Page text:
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Fort Fairfield High School Suffers Exceedingly Low Graduation Rate

By: David Deschesne

Fort Fairfield Journal, January 23, 2013

For the past four years Fort Fairfield High School has successfully graduated only sixty to seventy percent of its seniors. This means at least 30 percent of its seniors drop out early and don't graduate, or take longer than four years to do so.

“When you compare that to other schools in the state, that rate is not attractive and is among the lowest around for that period,” said SAD #20 Superintendent, Marc Gendron. “Next year's going to be better. We're going to have one more really bad year, then, unless something really disastrous happens, we're going to be back to 90 percent. But that doesn't mean we don't have a problem. The problem's been a consistently low graduation rate.”

“It's not like we've been ignoring the problem, but we've been inconsistent in our alternative education approach. We've been kicking around some ideas about how can we address that issue,” said Gendron.

The school board and superintendent are developing an idea for a group learning plan that would target grades 6 thru 9 where the teachers and the students' peers provide the support system at least every other day that would have otherwise gone to the parents.

“One of the strategies we're working on is finding a way to reach kids earlier in the year before they start flunking a course. What we need to do is get the parents involved, if we can. But sometimes we have to acknowledge there are no parents. When I say ‘no parents,’ that means there are no parents who are invested with helping us. For example, if you have a parent meeting where the parent doesn't come, we need somebody to be there for that kid and that person's got to be consistent. We've got a whole bunch of people who are willing to do this but these are still just ideas we're working on.”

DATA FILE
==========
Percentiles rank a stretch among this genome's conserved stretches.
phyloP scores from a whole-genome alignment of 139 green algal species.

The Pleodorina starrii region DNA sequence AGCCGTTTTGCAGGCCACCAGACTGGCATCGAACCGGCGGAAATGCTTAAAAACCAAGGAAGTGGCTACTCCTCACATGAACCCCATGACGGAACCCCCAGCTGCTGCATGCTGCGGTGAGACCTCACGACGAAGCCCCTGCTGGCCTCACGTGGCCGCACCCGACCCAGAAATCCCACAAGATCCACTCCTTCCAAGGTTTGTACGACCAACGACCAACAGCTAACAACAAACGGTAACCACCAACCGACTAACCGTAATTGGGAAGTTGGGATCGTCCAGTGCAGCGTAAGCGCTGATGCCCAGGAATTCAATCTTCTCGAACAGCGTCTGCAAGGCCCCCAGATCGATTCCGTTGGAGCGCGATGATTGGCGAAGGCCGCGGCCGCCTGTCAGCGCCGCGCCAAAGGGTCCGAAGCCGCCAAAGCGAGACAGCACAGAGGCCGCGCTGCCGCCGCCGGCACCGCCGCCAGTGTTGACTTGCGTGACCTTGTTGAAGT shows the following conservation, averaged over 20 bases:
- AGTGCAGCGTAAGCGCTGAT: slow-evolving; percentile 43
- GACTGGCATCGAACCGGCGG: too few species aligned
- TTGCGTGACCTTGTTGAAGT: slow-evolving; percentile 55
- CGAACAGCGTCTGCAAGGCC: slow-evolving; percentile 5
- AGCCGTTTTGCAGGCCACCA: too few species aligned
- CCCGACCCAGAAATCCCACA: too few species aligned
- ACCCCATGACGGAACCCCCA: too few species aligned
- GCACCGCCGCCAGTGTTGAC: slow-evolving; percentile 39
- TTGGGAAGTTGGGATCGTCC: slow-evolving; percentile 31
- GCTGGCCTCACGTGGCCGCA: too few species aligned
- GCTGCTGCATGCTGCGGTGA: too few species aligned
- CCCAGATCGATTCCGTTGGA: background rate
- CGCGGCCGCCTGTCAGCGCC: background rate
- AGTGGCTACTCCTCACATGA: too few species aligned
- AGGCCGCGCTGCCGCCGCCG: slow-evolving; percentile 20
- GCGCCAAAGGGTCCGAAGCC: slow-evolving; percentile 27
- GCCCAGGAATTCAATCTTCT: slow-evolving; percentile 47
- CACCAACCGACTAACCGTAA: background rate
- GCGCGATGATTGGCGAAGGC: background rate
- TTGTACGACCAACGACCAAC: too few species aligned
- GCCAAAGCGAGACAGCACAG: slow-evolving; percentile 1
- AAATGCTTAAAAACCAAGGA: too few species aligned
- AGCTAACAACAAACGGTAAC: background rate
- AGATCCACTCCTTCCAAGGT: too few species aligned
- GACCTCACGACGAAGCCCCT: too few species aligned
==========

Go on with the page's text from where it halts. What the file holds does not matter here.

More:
Fort Fairfield High School requires 24 credits to graduate while the state only requires 21. “So, our standards are higher. When we look at the name of every child that was on our dropout list for the past three or four years many of the kids only had two or three credits left to go before they dropped out. Maybe it was so daunting they gave up early, I don't know.”

Gendron noted there is a large school in Maine that issues two levels of diplomas. “One is called an Honor's diploma and their honor's diploma is slightly less rigorous than our general diploma. Then their other diploma—not a certificate of completion—is the minimum requirements to graduate.”

The school board is considering options for alternative education to help those students in Fort Fairfield who need some extra help to achieve their graduation goal.



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